I don’t know if Daria Dedok’s A Boy I Never Knew was created during the COVID-19 pandemic or if it’s just well timed, but it almost doesn’t matter. The mood it captures, of listlessness and disconnection, boredom and alienation, is one with a powerful resonance in our current moment.
Structured as a series of vignettes drawn in stark black and white, and to a soundtrack of mournful jazz, the film is a set of confessions anchored in fear, confusion, numbness, and anxiety. “I don’t feel anything when I look at works of art.” “I don’t feel that I know what awaits me.” “I don’t feel myself.” The anxieties they represent are deep and troubling, the kind that repeat in your head on those nights where sleep refuses to come.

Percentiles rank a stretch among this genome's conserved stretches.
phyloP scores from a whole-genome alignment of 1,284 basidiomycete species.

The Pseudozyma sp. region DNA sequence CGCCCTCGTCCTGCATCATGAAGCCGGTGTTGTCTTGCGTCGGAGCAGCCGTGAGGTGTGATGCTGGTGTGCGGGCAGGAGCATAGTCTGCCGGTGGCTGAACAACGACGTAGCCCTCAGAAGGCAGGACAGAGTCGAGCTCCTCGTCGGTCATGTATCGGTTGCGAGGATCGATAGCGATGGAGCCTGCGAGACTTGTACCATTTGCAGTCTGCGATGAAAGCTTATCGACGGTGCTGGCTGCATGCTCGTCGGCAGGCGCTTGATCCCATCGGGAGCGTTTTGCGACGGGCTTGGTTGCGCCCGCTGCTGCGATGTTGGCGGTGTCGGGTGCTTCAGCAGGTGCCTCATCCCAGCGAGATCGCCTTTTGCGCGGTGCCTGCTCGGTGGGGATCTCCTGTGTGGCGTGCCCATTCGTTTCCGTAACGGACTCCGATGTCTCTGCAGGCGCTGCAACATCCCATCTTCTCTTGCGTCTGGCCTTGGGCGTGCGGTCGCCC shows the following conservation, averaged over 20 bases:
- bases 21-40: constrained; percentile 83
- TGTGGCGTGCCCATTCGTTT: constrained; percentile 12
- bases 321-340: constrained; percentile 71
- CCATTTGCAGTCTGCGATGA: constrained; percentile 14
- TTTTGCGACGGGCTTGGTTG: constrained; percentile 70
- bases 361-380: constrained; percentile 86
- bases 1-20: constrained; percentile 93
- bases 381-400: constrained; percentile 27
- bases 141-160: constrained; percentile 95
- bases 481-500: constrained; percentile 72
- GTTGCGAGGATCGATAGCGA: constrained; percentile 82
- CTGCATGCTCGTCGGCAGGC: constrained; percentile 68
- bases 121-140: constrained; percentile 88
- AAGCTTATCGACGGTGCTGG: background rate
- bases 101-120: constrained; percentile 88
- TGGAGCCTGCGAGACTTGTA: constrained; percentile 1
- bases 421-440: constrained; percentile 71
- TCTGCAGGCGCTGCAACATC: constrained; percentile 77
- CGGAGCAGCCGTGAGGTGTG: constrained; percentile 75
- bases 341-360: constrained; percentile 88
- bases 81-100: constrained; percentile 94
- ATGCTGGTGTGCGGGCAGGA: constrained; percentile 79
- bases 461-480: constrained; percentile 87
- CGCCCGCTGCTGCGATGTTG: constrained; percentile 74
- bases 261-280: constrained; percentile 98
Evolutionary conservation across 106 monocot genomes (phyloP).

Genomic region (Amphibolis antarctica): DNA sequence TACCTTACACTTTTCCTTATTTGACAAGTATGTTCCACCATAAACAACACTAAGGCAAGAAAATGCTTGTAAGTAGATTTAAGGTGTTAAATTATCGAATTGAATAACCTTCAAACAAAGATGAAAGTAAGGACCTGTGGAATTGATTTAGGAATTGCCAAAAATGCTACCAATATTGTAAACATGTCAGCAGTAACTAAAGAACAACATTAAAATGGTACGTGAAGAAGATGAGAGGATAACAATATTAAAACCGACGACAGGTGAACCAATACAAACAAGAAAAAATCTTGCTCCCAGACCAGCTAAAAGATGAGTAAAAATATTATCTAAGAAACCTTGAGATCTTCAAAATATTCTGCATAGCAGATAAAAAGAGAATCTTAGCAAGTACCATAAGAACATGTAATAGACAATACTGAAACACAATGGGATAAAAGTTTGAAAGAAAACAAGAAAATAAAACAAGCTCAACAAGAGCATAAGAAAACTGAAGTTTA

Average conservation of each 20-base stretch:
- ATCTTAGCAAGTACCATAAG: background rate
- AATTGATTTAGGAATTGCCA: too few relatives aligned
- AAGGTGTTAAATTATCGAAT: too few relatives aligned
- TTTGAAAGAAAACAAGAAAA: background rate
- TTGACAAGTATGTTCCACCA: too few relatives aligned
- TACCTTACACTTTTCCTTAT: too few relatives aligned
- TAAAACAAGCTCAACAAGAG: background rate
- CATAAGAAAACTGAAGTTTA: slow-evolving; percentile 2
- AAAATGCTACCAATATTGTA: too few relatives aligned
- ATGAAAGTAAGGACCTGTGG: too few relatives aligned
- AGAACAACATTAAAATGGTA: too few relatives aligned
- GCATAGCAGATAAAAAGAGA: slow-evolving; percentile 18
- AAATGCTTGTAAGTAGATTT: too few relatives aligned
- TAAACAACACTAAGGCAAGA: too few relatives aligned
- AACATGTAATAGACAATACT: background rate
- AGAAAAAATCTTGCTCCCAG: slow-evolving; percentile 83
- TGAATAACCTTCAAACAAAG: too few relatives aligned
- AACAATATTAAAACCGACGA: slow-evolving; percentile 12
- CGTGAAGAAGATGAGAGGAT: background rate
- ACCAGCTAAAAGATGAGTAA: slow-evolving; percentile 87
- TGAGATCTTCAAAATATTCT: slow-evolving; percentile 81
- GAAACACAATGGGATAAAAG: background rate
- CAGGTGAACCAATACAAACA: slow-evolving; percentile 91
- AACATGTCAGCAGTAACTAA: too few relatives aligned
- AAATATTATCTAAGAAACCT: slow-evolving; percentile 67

That feeling of late-night worry finds an echo in the imagery. Dedok’s depictions of those worries start out straightforward enough, but it doesn’t take long before they drift towards the dreamlike, embracing visual metaphor and even humour. Somehow that surrealism makes it feel even more personal—a glimpse into an internal monologue that cuts through the projections of strength and confidence that can feel necessary in day-to-day life.
If this all makes the film sound overly dour, that’s not exactly true. Like any confession, A Boy I Never Knew can be seen as both an admission of weakness and a source of strength. Acknowledging these feelings is a way of working through them; capturing in art is a way of reaching out. The film’s last shot is one that hints at the possibility of connection, and ambiguous as it is, it’s enough to feel like hope.
A Boy I Never Knew
dir: Daria Dedok